The investigations required are outlined below.

Chest radiograph

A chest radiograph should be requested for all patients with a suspected PE. It is usually normal or may reveal non-specific changes such as small pleural effusion. Rarely, a wedge shaped pulmonary infarction or regional oligaemia (Westermark sign) may be seen.

Click on the x-ray to enlarge.

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The main purpose of the chest radiograph is to exclude alternative diagnosis, for example, pneumothorax or infection which may give rise to the same presenting symptoms.

12-lead ECG

An ECG should be obtained to look for signs supportive of right heart strain such as right axis deviation, and to rule out an acute coronary syndrome. The most common ECG finding is a sinus tachycardia. Atrial fibrillation is present in approximately 20% of cases.

Click on the ECG to enlarge.

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The classical S1 Q3 T3 pattern (right) is present in only ~10% of patients with PE.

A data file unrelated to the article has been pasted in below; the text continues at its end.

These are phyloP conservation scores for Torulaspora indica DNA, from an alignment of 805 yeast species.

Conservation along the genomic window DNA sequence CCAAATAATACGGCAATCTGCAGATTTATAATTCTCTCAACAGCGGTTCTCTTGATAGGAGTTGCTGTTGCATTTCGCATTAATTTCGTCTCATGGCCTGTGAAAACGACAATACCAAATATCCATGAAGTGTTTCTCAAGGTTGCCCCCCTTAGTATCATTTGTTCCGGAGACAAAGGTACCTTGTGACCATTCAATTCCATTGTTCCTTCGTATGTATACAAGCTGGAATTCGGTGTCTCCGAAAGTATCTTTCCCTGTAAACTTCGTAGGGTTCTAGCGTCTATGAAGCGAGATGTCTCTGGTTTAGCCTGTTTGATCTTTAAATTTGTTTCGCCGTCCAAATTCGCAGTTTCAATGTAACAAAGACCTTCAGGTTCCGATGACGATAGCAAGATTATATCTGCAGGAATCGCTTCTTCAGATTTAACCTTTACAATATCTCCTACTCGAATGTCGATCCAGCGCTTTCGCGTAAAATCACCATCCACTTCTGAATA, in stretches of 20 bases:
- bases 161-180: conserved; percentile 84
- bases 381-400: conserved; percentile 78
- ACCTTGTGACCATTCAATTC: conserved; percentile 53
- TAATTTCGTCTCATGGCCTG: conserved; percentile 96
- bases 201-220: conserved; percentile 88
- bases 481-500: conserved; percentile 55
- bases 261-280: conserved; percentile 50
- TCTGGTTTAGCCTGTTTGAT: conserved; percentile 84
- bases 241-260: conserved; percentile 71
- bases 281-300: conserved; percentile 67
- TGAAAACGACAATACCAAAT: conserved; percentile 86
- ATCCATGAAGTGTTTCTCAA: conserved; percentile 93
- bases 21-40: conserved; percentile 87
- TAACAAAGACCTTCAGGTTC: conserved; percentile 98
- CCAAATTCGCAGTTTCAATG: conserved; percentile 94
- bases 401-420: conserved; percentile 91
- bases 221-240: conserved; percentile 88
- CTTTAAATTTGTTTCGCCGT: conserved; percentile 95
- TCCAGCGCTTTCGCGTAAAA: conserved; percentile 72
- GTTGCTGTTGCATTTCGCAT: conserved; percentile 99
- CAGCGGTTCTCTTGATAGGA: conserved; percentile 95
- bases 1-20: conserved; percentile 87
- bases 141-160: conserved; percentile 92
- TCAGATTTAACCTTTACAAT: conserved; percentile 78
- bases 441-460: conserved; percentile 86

Blood tests

  • Arterial Blood Gas (ABG): ABG analysis may confirm hypoxia, evidence of hyperventilation and an increased Arterial-alveolar gradient. Whilst supportive of a pulmonary embolism these features are not exclusive to this condition and may be found in conditions such as pneumonia.
  • Full blood count: A full blood count may reveal a marked neutrophilia which may suggest a diagnosis of infection rather than infarction.
  • Cardiac troponin: Troponin levels may be elevated in acute PE, particularly massive PE. High levels suggest right ventricular strain or overload and can be helpful in prognosis and risk stratification (e.g. as an aid to decision making for thrombolysis in PE), but are not useful in the diagnosis of PE8.

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Neither a chest radiograph nor any of the tests listed above are sensitive or specific enough to rule in or exclude a diagnosis of PE.

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